Only 35% of all adults had used cloud storage space over the Internet to save files, comparatively lower than those aware of the service (see Image 2). Adults aged 16 to 44 were most likely to have used storage space service over the Internet to save files.
The main method of file sharing in 2014, used by 52% of all adults, was email with attached files. Of all adults, those who used email to share files the most were the two youngest age groups, aged 16 to 24 (71%) and 25 to 34 (70%); they were also the age groups most likely to share files via personal websites or social networking sites with 65% and 57% respectively, compared with 35% for all adults.
According to the data in this release the most valuable types of files worth saving or storing on Internet storage space (for those who used Internet storage services) were photographs (84%), texts, spreadsheets or electronic presentations (50%) and music (43%).
For all users of Internet storage space, the main reasons for saving or storing their data were to protect against data loss (55%), accessibility of files from several devices or locations (51%) and for an easy way to share files with others (51%).Nôl i'r tabl cynnwys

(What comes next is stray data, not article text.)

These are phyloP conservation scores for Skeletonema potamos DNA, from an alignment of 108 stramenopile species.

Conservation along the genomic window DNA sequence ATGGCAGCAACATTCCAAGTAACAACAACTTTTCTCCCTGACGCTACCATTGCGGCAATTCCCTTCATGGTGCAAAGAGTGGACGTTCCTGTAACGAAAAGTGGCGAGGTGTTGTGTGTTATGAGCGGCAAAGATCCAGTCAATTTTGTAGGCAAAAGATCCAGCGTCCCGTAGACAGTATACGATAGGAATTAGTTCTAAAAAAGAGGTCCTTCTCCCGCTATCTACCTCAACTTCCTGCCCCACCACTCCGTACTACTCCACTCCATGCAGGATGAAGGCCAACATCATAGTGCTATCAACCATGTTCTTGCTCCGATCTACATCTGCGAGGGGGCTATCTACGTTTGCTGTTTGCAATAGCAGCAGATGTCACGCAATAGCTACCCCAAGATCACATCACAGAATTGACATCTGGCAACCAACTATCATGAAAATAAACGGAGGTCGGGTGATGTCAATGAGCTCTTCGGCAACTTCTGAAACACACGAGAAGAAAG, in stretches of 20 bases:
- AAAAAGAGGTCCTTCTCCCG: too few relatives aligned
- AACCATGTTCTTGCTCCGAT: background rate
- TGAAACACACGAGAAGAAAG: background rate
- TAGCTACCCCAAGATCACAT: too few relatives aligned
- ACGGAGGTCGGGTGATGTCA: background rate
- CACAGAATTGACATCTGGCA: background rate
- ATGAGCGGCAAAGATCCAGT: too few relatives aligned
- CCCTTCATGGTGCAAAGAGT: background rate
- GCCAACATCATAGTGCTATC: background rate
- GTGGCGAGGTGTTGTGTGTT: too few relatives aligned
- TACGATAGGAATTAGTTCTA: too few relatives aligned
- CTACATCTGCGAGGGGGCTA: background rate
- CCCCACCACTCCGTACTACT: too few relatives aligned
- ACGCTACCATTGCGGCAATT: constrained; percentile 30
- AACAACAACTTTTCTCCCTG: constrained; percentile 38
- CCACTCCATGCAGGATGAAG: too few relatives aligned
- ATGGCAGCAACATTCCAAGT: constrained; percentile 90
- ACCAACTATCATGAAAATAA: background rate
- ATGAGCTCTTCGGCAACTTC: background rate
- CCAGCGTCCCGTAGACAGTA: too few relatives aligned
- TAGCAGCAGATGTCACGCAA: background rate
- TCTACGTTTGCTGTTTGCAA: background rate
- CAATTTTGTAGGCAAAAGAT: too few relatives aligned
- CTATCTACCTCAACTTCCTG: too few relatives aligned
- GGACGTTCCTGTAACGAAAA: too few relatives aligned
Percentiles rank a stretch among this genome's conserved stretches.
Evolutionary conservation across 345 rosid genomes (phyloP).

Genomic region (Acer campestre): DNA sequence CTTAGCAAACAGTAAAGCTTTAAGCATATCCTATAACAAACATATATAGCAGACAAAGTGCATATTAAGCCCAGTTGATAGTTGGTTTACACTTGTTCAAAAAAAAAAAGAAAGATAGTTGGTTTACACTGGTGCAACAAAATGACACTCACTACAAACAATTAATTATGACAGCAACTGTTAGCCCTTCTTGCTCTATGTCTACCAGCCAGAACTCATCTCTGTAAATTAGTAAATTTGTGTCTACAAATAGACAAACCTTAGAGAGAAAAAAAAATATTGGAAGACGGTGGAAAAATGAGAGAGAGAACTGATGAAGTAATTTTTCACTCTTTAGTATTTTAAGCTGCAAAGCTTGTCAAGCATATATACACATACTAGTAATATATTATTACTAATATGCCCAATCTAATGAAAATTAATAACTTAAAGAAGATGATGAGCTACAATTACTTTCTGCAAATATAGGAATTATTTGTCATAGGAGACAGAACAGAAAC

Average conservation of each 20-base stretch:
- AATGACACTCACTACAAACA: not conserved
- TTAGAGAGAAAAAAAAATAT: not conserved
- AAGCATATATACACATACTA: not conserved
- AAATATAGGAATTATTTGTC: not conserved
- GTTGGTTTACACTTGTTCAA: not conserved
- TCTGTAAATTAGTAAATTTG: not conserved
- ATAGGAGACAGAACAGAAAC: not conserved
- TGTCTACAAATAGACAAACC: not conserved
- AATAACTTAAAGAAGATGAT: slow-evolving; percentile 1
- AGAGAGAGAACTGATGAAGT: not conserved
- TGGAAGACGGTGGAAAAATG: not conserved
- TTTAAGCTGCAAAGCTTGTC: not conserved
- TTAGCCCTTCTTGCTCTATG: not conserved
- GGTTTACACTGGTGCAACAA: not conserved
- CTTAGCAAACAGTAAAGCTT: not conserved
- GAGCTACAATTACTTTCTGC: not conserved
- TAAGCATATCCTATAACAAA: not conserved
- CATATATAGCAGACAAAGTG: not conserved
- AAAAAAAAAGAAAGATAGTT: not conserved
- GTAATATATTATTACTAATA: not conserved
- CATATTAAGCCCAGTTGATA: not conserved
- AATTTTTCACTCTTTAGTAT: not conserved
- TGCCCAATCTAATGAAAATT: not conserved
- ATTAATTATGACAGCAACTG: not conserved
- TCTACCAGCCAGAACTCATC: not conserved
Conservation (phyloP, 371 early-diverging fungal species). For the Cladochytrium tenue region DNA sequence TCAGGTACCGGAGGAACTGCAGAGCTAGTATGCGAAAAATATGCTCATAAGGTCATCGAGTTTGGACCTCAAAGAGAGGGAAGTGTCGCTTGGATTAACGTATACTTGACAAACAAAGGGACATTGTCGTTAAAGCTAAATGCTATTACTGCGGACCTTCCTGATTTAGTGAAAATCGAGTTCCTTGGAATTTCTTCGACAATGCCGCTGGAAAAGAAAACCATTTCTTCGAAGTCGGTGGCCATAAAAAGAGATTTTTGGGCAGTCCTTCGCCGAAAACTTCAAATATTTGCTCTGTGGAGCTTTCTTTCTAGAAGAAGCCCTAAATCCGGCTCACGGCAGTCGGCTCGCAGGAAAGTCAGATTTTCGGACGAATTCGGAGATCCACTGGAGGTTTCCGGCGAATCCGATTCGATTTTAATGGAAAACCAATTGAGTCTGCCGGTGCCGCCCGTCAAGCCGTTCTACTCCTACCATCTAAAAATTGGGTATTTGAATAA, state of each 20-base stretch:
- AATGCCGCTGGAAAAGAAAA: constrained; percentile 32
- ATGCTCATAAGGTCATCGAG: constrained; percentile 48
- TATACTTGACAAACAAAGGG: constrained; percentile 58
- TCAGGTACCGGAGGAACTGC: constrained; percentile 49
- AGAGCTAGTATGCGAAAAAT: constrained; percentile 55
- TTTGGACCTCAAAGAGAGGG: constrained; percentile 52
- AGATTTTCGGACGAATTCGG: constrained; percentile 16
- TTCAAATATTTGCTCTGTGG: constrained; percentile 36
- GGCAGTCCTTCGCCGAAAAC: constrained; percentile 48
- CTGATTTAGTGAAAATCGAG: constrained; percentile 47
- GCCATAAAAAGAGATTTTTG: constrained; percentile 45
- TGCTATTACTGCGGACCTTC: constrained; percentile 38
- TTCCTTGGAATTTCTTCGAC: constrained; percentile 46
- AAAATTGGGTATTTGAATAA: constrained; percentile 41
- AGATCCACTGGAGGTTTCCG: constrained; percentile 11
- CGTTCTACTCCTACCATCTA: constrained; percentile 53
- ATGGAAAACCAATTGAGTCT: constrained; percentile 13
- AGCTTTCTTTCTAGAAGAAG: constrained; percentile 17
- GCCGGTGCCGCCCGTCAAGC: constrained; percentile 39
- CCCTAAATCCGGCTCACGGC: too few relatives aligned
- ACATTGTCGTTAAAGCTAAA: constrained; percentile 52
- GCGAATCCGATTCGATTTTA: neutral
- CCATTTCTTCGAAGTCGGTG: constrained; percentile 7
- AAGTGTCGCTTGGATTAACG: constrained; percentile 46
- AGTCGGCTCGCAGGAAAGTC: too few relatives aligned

In 2014, 22 million households in Great Britain had an Internet connection. This represented 84% of households, up from 83% in 2013 and 57% in 2006 (see Figure 8).
There were 4 million households in Great Britain without Internet access in 2014, compared with 10 million in 2006. Figure 6 clearly shows that Internet access by households has increased dramatically since ONS first began collecting these statistics in 1998.
There were changes in the survey source, periodicity and coverage over the period 1998 to 2005; consequently these estimates (from 1998 to 2005) are not directly comparable with the annual estimates from 2006 onwards, but have been provided as our best indication of growth over this period.
Internet access varies depending on household composition. The majority of households with children have an Internet connection (96%). This is the same figure as households made up of two or more adults (including homes of multiple occupancies such as student accommodation).